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IAUC 5636: 1992t

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                                                  Circular No. 5636
Central Bureau for Astronomical Telegrams
Postal Address: Central Bureau for Astronomical Telegrams
Smithsonian Astrophysical Observatory, Cambridge, MA 02138, U.S.A.
Telephone 617-495-7244/7440/7444 (for emergency use only)
TWX 710-320-6842 ASTROGRAM CAM     EASYLINK 62794505

     Orbital computations by the undersigned, and also by S. Nakano,
Sumoto, Japan, have so far failed to link all the observations, even
when allowance is made for nongravitational forces.  Although a
reasonable fit can be made to the 1862 (except October) and 1992
observations, the resulting transverse nongravitational component is
so large that the resulting eighteenth-century perihelion time is 15
months too late.  Alternatively, although the three perihelion times
can be well represented without any consideration of nongravitational
forces at all, there are strong systematic errors, amounting to more
than 1', in 1862 and 1992.  The gravitational orbital elements below
satisfy the observations in 1992 and in Oct. 1862 very well, and they
also represent the presumed 1737 perihelion time within 1 day.
Backward computation of this solution reveals few candidates for
earlier appearances of the comet, although the one of -68 fits within
1 year (there being 15 revolutions between then and 1862), and the
comet of +60 may also belong.  Future extrapolation gives the next
return to perihelion as 2126 July 11, although the problem with the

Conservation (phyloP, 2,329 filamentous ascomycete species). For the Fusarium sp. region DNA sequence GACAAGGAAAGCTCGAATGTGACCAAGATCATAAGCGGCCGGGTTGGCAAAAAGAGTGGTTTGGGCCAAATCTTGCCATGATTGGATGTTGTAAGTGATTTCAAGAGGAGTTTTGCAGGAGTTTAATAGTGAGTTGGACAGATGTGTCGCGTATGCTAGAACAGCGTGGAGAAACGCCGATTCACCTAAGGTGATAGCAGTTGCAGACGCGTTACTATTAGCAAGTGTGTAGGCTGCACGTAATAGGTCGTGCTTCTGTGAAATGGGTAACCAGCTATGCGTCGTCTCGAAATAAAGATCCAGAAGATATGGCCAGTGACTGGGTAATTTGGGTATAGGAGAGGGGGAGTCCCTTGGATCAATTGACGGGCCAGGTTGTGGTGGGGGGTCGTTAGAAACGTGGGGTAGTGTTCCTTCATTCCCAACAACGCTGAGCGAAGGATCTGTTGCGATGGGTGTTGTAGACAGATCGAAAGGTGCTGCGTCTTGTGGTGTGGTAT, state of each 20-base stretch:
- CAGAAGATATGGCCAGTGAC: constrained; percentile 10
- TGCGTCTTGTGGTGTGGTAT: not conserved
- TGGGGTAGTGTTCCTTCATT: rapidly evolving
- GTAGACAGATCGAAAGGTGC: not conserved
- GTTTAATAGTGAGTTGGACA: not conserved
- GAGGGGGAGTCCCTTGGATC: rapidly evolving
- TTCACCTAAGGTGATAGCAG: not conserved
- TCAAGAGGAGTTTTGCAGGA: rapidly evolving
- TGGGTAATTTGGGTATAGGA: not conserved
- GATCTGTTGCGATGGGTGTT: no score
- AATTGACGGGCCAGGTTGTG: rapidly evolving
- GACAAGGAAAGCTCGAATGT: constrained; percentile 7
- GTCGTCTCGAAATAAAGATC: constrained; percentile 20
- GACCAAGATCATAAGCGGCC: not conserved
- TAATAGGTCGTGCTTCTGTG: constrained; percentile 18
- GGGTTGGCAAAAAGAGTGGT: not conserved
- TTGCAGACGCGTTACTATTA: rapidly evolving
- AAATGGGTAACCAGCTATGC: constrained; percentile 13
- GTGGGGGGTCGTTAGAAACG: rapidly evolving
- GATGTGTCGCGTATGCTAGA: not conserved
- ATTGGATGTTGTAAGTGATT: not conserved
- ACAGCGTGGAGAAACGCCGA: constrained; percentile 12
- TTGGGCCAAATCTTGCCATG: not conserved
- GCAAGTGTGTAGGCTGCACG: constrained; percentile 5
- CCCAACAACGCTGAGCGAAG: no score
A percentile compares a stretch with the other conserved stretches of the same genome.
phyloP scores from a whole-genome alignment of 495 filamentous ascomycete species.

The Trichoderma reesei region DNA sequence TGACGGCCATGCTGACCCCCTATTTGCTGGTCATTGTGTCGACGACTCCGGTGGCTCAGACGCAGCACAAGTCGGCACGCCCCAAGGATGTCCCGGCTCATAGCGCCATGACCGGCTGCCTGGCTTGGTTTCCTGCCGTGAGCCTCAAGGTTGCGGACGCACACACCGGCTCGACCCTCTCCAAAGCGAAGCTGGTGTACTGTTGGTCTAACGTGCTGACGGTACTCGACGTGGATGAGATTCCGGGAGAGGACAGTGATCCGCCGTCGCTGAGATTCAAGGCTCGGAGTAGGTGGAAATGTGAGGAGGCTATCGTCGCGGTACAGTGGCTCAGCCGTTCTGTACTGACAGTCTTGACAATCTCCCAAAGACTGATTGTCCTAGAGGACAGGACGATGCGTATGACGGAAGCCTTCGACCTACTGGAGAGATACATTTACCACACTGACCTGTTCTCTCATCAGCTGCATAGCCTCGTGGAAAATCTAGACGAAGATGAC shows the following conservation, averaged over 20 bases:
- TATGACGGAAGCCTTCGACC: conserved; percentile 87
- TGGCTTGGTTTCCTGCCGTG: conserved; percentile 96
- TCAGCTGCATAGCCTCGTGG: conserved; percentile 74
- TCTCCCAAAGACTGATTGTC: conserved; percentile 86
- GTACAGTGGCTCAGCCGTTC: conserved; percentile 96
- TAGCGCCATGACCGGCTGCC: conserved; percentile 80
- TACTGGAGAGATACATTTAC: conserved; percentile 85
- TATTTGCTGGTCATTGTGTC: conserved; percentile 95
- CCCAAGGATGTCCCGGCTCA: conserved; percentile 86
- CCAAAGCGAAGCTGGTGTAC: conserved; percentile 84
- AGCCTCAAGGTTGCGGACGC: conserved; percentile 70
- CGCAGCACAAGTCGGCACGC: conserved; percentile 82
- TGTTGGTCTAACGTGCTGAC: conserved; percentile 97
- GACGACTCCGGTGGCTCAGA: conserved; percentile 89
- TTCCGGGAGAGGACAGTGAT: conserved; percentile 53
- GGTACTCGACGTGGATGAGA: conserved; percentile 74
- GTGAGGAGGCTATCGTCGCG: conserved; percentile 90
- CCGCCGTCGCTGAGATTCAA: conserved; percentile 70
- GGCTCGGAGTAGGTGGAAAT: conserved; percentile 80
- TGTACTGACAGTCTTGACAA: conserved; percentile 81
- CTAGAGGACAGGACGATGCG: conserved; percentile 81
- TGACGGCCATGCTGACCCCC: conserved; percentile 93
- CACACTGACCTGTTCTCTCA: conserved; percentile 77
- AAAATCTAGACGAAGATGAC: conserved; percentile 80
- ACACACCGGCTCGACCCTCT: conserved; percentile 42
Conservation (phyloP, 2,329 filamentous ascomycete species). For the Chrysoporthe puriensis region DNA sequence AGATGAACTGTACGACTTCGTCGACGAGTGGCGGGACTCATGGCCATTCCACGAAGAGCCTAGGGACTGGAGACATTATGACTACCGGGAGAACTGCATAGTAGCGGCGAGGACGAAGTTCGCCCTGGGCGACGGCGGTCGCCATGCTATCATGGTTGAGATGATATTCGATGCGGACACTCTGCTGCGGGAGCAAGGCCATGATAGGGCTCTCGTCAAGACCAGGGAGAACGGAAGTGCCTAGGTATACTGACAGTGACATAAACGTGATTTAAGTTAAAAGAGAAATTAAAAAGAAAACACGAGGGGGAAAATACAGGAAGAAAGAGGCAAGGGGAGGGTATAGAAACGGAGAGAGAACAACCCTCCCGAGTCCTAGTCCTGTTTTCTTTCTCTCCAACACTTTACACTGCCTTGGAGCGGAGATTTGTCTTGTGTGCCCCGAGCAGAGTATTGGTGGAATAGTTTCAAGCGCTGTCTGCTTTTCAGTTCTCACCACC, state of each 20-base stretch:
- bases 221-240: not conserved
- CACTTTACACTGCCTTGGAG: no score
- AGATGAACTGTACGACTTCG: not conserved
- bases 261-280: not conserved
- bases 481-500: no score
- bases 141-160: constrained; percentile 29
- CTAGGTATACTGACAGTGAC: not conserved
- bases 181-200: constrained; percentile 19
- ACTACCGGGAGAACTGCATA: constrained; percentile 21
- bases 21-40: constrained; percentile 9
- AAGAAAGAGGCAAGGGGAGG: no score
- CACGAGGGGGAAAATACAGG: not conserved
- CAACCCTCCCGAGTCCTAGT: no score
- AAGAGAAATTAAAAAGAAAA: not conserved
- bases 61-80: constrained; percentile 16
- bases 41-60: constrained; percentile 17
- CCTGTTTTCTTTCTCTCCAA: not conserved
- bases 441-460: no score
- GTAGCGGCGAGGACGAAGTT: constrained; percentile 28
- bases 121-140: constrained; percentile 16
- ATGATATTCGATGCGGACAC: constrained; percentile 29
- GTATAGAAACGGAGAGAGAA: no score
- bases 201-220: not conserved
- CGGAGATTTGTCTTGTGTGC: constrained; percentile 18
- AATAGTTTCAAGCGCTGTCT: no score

computation of the nongravitational forces must introduce some
uncertainty; a change by +15 days could cause the comet to hit the
earth on 2126 Aug. 14.  It therefore seems prudent to attempt to
follow P/Swift-Tuttle for as long as possible after the present
perihelion passage, in the hope that an adequate independent orbit
determination, uncontaminated by nongravitational effects, can be made
from mid-1993 (at r = 3 AU and far to the south) to, say, 1998 (when r
= 15 AU and an assumed nuclear absolute magnitude of 14 yields an
apparent magnitude of 26).

                    Epoch = 1992 Dec. 4.0 TT
     T = 1992 Dec. 12.323 TT          Peri. = 153.013
     e = 0.96359                      Node  = 139.456   2000.0
     q = 0.95812 AU                   Incl. = 113.430
       a = 26.31666 AU     n = 0.007301     P = 135.00 years

     Further total visual magnitude estimates: Oct. 13.01 UT, 7.9 (H.
Luthen, Hamburg, Germany, 0.10-m reflector); 13.76, 7.6 (S. Canonaco,
Genk, Belgium, 0.20-m refractor); 14.74, 7.8 (H. Mikuz, Ljubljana,
Slovenia, 7 x 50 binoculars); 14.86, 7.6 (M. Tombelli, Montelupo,
Italy, 0.20-m reflector).

1992 October 15                (5636)              Brian G. Marsden

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